I recently had an experience (in fact, I’m still floundering my way through it) that made me feel exactly the way I did when I was in fourth grade, learning long division.
So now you must find a way to calm yourself mentally. Go find yourself any healthy place: your back porch, a city park, the beach, etc. Distract yourself with something different, some gentle music and then, calm your self to be at peace. Do not worry about anything except what is happening right now. Ignore any attempts to remember yesterday, or to speculate on tomorrow. Simply realize where you are right now. Try to cause your brain to be still. Suddenly you will feel relaxed and peaceful. When you become aware of this feeling, memorize it! It is paramount that you remember this calm.
I am a note taker, so this is a no-brainer for me. As the day progresses and just before I leave, I compose a letter for the teacher, letting him or her know what we accomplished, any issues we may have had (behavioral or otherwise), and any stand-out students for that day.
Quite a few kids will do nothing but read books. I had a son who often had a book in front of him. A lot of kids will do volunteer work; they’re really into being a candy striper at a hospital, and summer can be their only opportunity to undertake that. Others really love working with kids, so they go from vacation bible school to vacation bible school helping out with various churches. Other children can do nearly all their projects like scouting or 4H.
Use your Textbook and “edit” the example problems in your Quantitative Aptitude Math Book replacing the “4 badgers went down hill at 3 miles per hour” with horses instead of badgers and change the 3miles per hour to some number that horses would actually be running. The math will not change-that’s the great thing about it. The way the problem needs to be worked will remain the same.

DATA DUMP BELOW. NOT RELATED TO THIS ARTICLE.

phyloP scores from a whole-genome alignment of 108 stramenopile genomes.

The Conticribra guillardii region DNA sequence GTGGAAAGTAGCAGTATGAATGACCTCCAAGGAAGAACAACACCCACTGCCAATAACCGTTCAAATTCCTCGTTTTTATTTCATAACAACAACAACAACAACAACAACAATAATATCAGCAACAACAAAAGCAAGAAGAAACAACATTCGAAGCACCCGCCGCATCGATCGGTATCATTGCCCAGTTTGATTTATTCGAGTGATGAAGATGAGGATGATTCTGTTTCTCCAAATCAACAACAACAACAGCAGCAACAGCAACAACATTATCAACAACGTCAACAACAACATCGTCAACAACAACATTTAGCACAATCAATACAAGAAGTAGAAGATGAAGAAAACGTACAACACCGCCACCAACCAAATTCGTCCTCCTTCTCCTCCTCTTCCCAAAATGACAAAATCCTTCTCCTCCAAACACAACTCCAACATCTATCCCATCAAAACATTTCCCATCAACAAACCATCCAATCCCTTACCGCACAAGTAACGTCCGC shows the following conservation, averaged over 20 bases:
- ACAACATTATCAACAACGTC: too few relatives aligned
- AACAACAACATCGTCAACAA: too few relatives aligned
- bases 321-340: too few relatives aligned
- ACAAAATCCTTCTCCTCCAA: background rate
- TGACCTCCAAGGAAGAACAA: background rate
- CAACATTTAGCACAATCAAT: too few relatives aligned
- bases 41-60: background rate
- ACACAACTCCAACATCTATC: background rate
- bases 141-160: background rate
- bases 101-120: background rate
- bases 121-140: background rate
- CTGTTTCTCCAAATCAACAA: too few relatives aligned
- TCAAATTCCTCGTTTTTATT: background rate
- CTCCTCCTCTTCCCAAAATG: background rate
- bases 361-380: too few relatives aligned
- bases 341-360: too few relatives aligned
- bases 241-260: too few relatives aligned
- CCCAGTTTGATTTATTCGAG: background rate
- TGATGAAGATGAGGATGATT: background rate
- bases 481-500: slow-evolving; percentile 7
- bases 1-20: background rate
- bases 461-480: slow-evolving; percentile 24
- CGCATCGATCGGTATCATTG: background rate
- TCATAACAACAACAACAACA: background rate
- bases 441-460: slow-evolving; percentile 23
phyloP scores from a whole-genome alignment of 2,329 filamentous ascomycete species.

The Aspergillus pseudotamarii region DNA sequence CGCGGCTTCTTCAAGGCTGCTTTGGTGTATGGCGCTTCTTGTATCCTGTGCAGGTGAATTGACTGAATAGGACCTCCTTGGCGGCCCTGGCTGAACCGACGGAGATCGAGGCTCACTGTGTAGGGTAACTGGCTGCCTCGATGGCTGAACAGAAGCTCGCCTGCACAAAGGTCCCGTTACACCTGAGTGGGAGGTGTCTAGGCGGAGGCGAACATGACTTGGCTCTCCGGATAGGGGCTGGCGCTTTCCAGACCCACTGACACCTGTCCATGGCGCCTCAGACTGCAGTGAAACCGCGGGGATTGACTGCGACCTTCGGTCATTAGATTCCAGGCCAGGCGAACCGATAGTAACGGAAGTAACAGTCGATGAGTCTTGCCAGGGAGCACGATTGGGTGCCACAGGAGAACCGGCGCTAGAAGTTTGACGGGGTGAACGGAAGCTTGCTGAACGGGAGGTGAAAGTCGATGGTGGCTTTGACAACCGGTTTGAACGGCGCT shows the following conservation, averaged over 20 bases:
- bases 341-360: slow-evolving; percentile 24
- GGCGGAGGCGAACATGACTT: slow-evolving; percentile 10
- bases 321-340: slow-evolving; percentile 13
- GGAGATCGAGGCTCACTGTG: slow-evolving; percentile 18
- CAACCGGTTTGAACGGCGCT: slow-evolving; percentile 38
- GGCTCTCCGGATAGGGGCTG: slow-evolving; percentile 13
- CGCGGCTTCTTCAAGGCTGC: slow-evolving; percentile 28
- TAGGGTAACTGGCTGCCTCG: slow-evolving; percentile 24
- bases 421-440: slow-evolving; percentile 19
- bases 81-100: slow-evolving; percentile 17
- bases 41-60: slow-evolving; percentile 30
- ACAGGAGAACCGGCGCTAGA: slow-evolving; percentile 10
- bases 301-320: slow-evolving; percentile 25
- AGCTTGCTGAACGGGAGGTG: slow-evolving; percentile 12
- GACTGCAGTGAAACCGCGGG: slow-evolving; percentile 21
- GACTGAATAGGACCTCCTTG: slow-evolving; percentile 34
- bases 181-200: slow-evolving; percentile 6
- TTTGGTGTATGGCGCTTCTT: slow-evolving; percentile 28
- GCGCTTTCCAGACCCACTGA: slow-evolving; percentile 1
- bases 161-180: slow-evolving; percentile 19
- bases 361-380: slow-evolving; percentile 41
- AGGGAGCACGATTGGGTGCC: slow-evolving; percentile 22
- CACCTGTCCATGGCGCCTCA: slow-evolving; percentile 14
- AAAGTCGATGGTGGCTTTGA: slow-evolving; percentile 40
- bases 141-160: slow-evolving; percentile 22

Disobedience – My family laughs a lot when I complain about my stubborn children, especially when I claim that I have no idea where they get it. It’s pretty obvious. Having a strong will is a good thing, though. It is needed for perseverance and many other qualities connected to success. However, when your child is looking at you and adamantly refusing to do what you want, you don’t really see it as an asset. If this is a problem for you, check out “Setting Limits with Your Strong-Willed Child: Eliminating Conflict by Establishing Clear, Firm, and Respectful Boundaries” by Robert J. MacKenzie Ed.D. The title says it all.
This one step made a huge difference. By reading the problems aloud, my son was forced to slow down and think about each step of the problem. If he started to make mistakes, she didn’t immediately correct him but would let him learn from those mistakes. When he started to understand concepts, she’d ask questions that got him to think through the math concepts and problems.
While these issues may affect you to varying degrees, I have one more tip to share; it’s my secret weapon. When my kids were having trouble staying on track, I created a homeschool game. I made a deck of cards for each subject with my printer and colored cardstock. On each card was three assignment options, each with a different value attached to it. The child could move ahead on the generic game board the number of spaces that corresponded to the assignment they chose. It was wildly successful and they still beg for it today. A little creativity can go a long way. We hope that these suggestions help you to keep peace in your loving homeschool family.